The HIPAA Act has changed the way health care organizations send, receive, and manage confidential information. Previous hard copy paper systems are considered insecure and a liability and therefore new alternatives for exchanging and tracking protected health information (PHI) are required.
HIPAA compliance and faxing
The primary objective of HIPAA is that health organizations have the infrastructure and procedures – administrative, technical and physical – that allow them to safeguard patient health information from any kind of exposure or disclosure to unauthorized parties when this information is required to be transmitted or delivered to authorized individuals.
HIPAA does not prohibit the use of fax machines to communicate PHI; however the information is subject to strict regulations that protect the privacy and security of the information both at the point of dispatch, during transit and at the point of delivery.
The security provisions of HIPAA require “reasonable” efforts to make sure that the information delivery via fax has been sent securely and was received securely and by the person intended.
HIPAA makes a number of demands to ensure that patient health information is properly protected. These, in relation to security and privacy, include:
- All fax machines are to be placed in a secure area and are not generally accessible.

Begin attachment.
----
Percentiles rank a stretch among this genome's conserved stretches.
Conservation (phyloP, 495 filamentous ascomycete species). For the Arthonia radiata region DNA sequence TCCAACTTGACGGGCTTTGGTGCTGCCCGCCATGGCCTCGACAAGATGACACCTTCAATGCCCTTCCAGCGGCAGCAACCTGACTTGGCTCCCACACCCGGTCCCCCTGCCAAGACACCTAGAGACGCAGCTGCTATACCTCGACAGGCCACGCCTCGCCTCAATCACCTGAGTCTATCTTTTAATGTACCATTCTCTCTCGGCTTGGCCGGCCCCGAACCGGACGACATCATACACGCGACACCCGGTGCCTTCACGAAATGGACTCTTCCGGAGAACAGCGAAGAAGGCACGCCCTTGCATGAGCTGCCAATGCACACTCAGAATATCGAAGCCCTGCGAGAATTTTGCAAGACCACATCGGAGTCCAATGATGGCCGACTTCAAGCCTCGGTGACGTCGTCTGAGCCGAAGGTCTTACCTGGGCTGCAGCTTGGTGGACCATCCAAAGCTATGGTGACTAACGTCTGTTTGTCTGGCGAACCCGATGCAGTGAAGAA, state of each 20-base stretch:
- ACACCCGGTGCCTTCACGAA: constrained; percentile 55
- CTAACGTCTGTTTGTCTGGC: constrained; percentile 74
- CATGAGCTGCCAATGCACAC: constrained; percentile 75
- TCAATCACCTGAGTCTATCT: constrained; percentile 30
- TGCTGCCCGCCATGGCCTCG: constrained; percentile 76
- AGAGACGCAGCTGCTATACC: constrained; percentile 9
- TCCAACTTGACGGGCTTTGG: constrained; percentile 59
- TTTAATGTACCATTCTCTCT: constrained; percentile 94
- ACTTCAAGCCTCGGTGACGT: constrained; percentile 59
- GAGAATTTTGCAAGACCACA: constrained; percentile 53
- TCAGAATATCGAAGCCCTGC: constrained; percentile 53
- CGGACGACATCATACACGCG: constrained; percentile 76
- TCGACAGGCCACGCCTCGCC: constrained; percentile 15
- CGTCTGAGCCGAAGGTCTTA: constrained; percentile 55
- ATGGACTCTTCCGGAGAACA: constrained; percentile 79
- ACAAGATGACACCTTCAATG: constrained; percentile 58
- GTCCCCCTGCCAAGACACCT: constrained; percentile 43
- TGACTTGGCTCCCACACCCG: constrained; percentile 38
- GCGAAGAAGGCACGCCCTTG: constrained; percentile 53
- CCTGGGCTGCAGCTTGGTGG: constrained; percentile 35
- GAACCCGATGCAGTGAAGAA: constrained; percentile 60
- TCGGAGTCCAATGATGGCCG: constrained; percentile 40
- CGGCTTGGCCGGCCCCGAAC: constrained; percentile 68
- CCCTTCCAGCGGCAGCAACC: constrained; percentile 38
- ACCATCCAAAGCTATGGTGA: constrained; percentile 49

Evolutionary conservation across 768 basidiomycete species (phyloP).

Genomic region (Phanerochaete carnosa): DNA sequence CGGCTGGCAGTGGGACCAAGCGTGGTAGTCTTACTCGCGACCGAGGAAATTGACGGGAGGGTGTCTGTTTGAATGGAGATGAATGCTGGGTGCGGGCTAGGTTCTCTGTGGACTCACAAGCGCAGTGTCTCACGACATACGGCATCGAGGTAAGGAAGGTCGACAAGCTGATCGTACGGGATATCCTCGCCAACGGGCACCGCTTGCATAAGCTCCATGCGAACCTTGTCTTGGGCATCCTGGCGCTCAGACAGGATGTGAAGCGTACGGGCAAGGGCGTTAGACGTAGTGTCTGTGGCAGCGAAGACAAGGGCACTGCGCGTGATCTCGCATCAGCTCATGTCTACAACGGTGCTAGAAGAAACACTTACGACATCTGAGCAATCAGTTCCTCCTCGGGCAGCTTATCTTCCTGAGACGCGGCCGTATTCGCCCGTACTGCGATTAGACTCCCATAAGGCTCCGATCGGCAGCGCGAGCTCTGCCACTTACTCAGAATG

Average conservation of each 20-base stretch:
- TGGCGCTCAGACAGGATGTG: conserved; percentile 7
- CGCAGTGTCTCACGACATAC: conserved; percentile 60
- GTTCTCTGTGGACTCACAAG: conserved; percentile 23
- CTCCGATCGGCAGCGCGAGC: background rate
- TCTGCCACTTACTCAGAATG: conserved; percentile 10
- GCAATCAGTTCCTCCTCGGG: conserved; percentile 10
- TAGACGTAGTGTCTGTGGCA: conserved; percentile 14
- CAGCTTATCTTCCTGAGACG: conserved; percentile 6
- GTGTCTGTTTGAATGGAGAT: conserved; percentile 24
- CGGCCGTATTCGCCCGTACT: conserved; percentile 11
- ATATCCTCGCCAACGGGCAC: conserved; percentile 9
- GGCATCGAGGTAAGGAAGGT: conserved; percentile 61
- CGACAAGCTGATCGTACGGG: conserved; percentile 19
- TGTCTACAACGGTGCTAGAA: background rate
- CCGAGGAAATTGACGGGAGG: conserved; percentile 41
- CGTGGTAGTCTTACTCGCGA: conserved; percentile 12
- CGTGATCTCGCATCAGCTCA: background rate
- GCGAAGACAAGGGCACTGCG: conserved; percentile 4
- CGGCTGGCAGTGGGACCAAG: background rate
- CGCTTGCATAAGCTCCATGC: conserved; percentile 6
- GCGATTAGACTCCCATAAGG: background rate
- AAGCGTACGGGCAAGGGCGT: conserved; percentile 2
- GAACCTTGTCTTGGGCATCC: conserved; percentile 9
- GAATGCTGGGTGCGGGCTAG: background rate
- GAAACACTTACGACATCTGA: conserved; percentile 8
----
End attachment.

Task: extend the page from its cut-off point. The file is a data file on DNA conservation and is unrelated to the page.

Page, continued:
- Only authorized personnel are to have access and security measures should be provided to ensure that this occurs.
- Destination numbers are verified before transmission.
- Recipients are notified that they have been sent a fax.
- Include a cover-sheet clearly stating that the fax contains confidential health information, is being sent with the patient’s authorization, should not be passed on to other parties without express consent; and should be destroyed if not received by the intended recipient.
- Any patient data should be in the fax body and not in any of the data fields.
- Maintain a copy of the confirmation sheet of the fax transmission, including the necessary data such as time and recipient’s number.
- Confirm fax delivery by phoning the recipient.
- Received faxes are to be stored in a secure location.
- Maintain transmission and transaction log summaries.
Why traditional faxing methods are problematic
Although HIPAA does not prohibit patient health information from being faxed to authorized recipients, manual faxing is fraught with security issues that would certainly prevent health organizations from being compliant with HIPAA strict requirements.
With manual faxing, there are a number of risks:
- Incoming faxes need to be removed immediately from the output tray and distributed to the recipient to reduce the chance of an inappropriate use or disclosure.
- Any pre-programmed fax numbers need to be validated periodically and regular fax recipients contacted regularly to ensure that the number has not changed.
- The destination fax machine may be in a secure location but may still be accessible to a number of people.
- The information in hard copy must be filed securely.
Fax software is the solution
Address all of your information compliance and faxing needs through a single secure fax software solution. All of our products can meet HIPAA compliance and information security in a simple and easy manner while allowing the organization to cut down on excess systems and equipment and ultimately cut faxing costs.
We offer a variety of secure fax solutions to help meet your specific needs and organizational environment, based on the industry-leading RightFax platform.
Contact us at 877-MY-FAXING (693-2946) to discuss how your company can eliminate manual faxing.